I had attended Our Lady of Good Aid Cathedral Primary School in Motherwell. Mgr Rogers had been a frequent visitor in his role as Parish Priest. Six years after Mgr Rogers departed Motherwell for Rome — I’ll save you doing the arithmetic, I was 14 at the time now in question — we got a new PP in my own parish, St Luke’s, Forgewood. And he came to us all the way from Rome. This was a friend of my late father’s, a certain Fr Tam Winning.  

His later, and now sadly late, Eminence had been a junior colleague of Mgr Rogers before following him to Rome in 1961 when he was appointed Spiritual Director to the students of the Scots College. (Oor Tam was the Bishop’s secretary; and the bishop was Mgr James Donald Scanlan, later Archbishop of Glasgow, whom Oor Tam would succeed.) While in Rome, apart from fulfilling his duties in the Scots College, His Eminence studied at the Rota studuum, a sort of post-Doctoral Law School run by the judges of the Rota to train consistorial advocates. Cardinal Winning qualified as an Advocate of the Sacred Roman Rota (Adv SRR) in 1965.

One Sunday after twelve o’clock Mass, the then Fr Winning discussed with me Mgr Rogers’s work in the Vatican and a little about how he had come to be appointed. This discussion arose as a result of an article appearing that morning in one of the Sunday newspaper colour supplements (the Sunday Express, I suppose, as that was my dad’s paper of choice: he did the crossword; it was a perfectly respectable paper in those days). It quoted from an unidentified, but all-too-easily identifiable, curial priest. In ruefully ironic terms, he discussed having been taken away from his parish work and summoned to Rome having been identified by the Vatican as a particularly well-qualified lawyer. This was obviously Mgr Rogers LlB (Glas), DCL, PhD, DD (all the Greg, all summa cum laude; same as Cardinal Heard).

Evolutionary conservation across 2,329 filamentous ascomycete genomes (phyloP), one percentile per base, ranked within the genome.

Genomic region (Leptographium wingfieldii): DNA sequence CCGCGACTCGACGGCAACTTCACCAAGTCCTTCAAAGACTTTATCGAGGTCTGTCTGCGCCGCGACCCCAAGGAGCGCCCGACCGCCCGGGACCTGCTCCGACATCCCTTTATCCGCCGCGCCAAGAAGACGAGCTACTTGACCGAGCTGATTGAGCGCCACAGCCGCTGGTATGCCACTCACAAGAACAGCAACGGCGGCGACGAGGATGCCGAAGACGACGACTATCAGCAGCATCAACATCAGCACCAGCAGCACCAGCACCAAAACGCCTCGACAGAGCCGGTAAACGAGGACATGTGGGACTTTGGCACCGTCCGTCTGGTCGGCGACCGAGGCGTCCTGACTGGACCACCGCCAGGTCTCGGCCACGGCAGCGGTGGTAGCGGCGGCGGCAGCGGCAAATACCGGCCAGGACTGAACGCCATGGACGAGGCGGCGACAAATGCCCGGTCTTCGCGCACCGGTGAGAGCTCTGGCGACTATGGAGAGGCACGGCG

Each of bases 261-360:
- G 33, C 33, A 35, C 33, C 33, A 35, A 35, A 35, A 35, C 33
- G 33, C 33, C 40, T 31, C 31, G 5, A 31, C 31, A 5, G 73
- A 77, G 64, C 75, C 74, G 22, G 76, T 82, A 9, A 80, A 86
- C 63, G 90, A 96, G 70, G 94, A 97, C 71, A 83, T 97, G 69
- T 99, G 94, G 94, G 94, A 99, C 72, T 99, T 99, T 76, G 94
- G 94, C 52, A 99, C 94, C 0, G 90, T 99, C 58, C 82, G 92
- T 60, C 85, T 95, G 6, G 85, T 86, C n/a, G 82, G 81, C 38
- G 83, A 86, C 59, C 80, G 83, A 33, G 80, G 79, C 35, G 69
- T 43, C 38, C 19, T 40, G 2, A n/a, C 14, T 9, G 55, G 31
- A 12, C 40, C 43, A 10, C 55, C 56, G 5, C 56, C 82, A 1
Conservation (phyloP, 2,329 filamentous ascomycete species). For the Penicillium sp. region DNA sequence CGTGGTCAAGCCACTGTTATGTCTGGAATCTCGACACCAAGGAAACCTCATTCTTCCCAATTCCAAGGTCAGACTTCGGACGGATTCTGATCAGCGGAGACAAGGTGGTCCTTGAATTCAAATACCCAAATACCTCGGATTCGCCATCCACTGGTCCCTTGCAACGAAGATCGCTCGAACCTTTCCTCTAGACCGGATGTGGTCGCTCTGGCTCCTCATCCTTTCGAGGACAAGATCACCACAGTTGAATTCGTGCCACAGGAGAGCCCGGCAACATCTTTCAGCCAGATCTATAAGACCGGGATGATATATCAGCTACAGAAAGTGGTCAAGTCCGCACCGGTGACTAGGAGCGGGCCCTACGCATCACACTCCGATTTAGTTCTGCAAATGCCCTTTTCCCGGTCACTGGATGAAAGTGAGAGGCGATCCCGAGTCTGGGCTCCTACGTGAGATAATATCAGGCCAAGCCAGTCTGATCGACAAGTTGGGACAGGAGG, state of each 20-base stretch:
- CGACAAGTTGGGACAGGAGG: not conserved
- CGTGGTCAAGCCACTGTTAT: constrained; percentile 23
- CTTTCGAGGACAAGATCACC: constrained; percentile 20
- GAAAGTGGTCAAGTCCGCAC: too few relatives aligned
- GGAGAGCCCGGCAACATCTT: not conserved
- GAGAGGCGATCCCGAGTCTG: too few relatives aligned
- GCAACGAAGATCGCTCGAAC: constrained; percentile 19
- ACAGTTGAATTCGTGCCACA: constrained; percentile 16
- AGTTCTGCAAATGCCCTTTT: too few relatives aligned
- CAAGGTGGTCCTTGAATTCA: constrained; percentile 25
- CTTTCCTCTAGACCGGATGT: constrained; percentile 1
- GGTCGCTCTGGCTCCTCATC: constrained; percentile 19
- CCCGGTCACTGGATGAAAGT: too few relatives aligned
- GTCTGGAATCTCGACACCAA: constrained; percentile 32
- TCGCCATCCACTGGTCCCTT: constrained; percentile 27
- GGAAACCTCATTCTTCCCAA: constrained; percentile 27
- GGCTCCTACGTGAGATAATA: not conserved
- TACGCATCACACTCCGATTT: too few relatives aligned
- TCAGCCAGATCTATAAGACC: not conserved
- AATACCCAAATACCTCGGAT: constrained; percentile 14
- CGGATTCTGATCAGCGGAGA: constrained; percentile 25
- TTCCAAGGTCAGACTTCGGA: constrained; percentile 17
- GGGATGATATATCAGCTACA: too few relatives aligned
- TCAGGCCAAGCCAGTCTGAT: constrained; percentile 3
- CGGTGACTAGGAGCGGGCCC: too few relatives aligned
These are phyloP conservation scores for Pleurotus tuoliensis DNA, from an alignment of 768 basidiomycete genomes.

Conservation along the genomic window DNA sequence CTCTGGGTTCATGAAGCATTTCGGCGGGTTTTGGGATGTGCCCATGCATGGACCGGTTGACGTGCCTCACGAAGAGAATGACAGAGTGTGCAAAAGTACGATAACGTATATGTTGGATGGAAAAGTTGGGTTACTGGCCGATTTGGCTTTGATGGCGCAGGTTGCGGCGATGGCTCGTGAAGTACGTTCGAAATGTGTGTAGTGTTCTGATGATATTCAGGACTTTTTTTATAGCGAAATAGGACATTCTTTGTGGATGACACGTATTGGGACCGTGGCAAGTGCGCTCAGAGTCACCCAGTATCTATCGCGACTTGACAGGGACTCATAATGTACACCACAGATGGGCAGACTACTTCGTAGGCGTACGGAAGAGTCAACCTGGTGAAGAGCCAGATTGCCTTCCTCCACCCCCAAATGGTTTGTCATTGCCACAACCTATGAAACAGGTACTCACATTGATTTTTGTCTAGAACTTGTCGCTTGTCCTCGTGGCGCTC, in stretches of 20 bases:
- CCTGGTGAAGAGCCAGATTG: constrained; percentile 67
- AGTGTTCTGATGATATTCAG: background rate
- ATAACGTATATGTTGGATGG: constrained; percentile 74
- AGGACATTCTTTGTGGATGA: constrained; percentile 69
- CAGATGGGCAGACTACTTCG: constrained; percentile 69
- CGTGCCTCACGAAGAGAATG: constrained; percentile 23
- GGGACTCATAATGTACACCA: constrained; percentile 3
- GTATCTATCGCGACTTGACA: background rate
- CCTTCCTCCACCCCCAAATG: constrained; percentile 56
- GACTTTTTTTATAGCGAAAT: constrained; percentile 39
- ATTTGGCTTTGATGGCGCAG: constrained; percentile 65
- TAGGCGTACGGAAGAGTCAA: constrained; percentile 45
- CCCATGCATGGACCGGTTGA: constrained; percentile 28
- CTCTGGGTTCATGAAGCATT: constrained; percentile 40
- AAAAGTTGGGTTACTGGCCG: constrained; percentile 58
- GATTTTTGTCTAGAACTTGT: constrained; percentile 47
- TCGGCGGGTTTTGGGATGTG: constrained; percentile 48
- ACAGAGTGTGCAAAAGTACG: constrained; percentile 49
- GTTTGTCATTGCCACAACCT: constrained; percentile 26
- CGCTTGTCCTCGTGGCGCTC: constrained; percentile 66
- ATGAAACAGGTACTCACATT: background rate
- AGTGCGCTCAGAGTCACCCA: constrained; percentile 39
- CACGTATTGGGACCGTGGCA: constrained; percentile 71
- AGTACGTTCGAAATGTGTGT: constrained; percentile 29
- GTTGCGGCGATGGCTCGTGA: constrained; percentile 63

Although I was already aware of the existence of Cardinal Heard ― in 1960, the year after his elevation, on a visit to Our Lady of Good Aid Cathedral Primary School, Motherwell, organised by his friend Mgr Scanlan, Cardinal Heard had spoken to my class as we were the First Communion Class ― it was in the course of this conversation that I first become aware of how eminent (I know) and influential within the Vatican the Cardinal had been.

Over the years I learned a little more about Cardinal Heard, most especially from University friends who had been students at the Scots College in Rome. Among these former candidates for the priesthood, the late Cardinal enjoyed a reputation as a “bit of a character”. They recalled most especially his visits to the College on the feast day of Scotland’s patron, St Andrew. I formed a vague determination to find out, some time, more about this little-known Prince of the Church. So, on reading the various newspaper reports and comments upon the announcement of Cardinal Winning’s elevation, I decided to write an essay on him.

(I should, perhaps, note for posterity that in the course of an interview kindly granted to me by my old PP, Cardinal Winning, when I was researching my essay, it was made plain that Cardinal Heard had personally secured Mgr Rogers’s appointment to the Rota in the face of attempts by a person or persons unknown, but presumably either a member of the Scottish hierarchy or someone with great influence within it – His Eminence wouldn’t say – to block it.)

And it was in researching that essay that I first found out about the Eastern Rite churches in communion with Rome. Although that’s not quite true, but when I first heard of them I was totally unaware of what I had just heard. That was because it was a mere aside, a jocular chaplain’s obiter dicta, as it were. And before you ask, I didn’t then know what an obiter dicta was.